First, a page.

The following commentary comes from an independent investor or market observer as part of TheStreet's guest contributor program, which is separate from the company's news coverage.NEW YORK ( TheStreet) -- It's October -- the season for Halloween, football . . . and budgeting. Many executives dread October. They consider it a wasted month as they move from meeting to meeting, playing games to reduce next year's quota. They accuse others of sandbagging as they manipulate their own forecasts. The script for these games is relatively straightforward -- each participant claims that next year's business environment will be unusually difficult and, if quotas are not lowered, the company will lose its sales force. Participants routinely prepare volumes of biased data in the same way a politician uses half-truths to intentionally deceive. At a large U.S. telecom, the top enterprise Sales Center vice president (of 45 Sales Centers) is masterful at budgeting. He attributes 50% of his success to October negotiations. He uses a two-step process. First, he finds creative ways to transfer slow growth accounts to his peers. Then, he spins convincing stories about precarious business conditions in his customer organizations. Every year he is able to negotiate a quota that peers consider a low hurdle. And, virtually every year, his sales center exceeds quota. Follow TheStreet on Twitter and become a fan on Facebook. Not only does such behavior create cynicism, but inaccurate forecasts can be very harmful to the company as a system. Another sales center vice president at the same telecom company was a top 10% performer. In the last two weeks of every quarter he would tell the business unit president that success was unlikely. The president passed this forecast to the CEO who used it to prepare analysts. Yet, each quarter the VP "magically" closed deals in the final hours to exceed quota. After several warnings and despite excellent revenue performance, the president fired him. Dishonest forecasts created havoc across the company -- and made his managers look foolish. Why do respected executives practice such deceptiveness? Because it works. Consistently exceeding quota produces outsized incentives and promotional opportunities. Realigning the budgeting system with company interests is actually quite simple. The problem is not the budgeting process itself. The problem is that we couple incentive pay with forecasting.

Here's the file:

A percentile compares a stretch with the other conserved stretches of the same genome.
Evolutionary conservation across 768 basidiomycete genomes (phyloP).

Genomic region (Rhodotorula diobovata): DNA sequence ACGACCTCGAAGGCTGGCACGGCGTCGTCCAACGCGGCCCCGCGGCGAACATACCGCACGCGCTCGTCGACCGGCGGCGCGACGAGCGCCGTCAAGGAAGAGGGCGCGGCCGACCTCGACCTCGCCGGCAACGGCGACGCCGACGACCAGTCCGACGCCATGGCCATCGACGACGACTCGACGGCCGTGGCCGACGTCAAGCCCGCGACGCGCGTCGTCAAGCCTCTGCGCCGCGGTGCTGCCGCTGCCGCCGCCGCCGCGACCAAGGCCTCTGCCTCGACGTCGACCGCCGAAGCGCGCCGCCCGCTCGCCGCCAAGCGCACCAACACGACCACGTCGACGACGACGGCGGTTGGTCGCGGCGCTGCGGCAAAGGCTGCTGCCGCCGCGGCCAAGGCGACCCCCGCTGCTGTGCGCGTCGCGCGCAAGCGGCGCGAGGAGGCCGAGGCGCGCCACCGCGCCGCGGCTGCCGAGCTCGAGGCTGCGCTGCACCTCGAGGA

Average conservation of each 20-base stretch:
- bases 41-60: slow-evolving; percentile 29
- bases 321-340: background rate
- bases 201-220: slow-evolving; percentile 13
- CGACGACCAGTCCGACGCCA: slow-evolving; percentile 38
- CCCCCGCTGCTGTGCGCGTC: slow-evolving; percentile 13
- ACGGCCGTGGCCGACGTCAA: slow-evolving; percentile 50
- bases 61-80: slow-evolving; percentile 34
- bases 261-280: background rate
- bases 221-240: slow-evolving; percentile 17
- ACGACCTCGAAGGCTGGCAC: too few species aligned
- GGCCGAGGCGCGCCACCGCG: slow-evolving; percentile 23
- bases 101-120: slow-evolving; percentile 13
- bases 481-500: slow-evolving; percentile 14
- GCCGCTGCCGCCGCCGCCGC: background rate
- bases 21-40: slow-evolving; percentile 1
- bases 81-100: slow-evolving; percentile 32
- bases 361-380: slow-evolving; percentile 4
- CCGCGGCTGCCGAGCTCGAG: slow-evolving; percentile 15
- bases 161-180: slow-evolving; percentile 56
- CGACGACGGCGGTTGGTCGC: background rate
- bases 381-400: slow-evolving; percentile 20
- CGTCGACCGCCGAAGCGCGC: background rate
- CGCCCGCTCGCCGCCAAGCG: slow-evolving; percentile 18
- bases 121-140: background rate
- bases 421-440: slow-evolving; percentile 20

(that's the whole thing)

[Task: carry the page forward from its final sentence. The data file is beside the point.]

Most incentive plans begin paying out at a given threshold; let's say at 75% of quota. If you do not deliver 75% of quota, you receive no incentive pay. From 75% to 100% the formula pays $x for every $y of revenue. After reaching 100% of quota, the plan may accelerate to two times. At 110% of quota, the accelerator may move to three times or more. Lowering quota increases personal wealth. In a 2001, Harvard Business Review article, Michael Jensen called this, "Paying people to lie."
Years ago in graduate school, I read a fascinating study that found that the most successful criminal organizations had the highest levels of integrity. Makes sense. If I promise to pay you $10,000 to make a hit and then I don't pay up, there will be chaos. Whether in gangs or in corporations, successful organizations must maintain systems of integrity.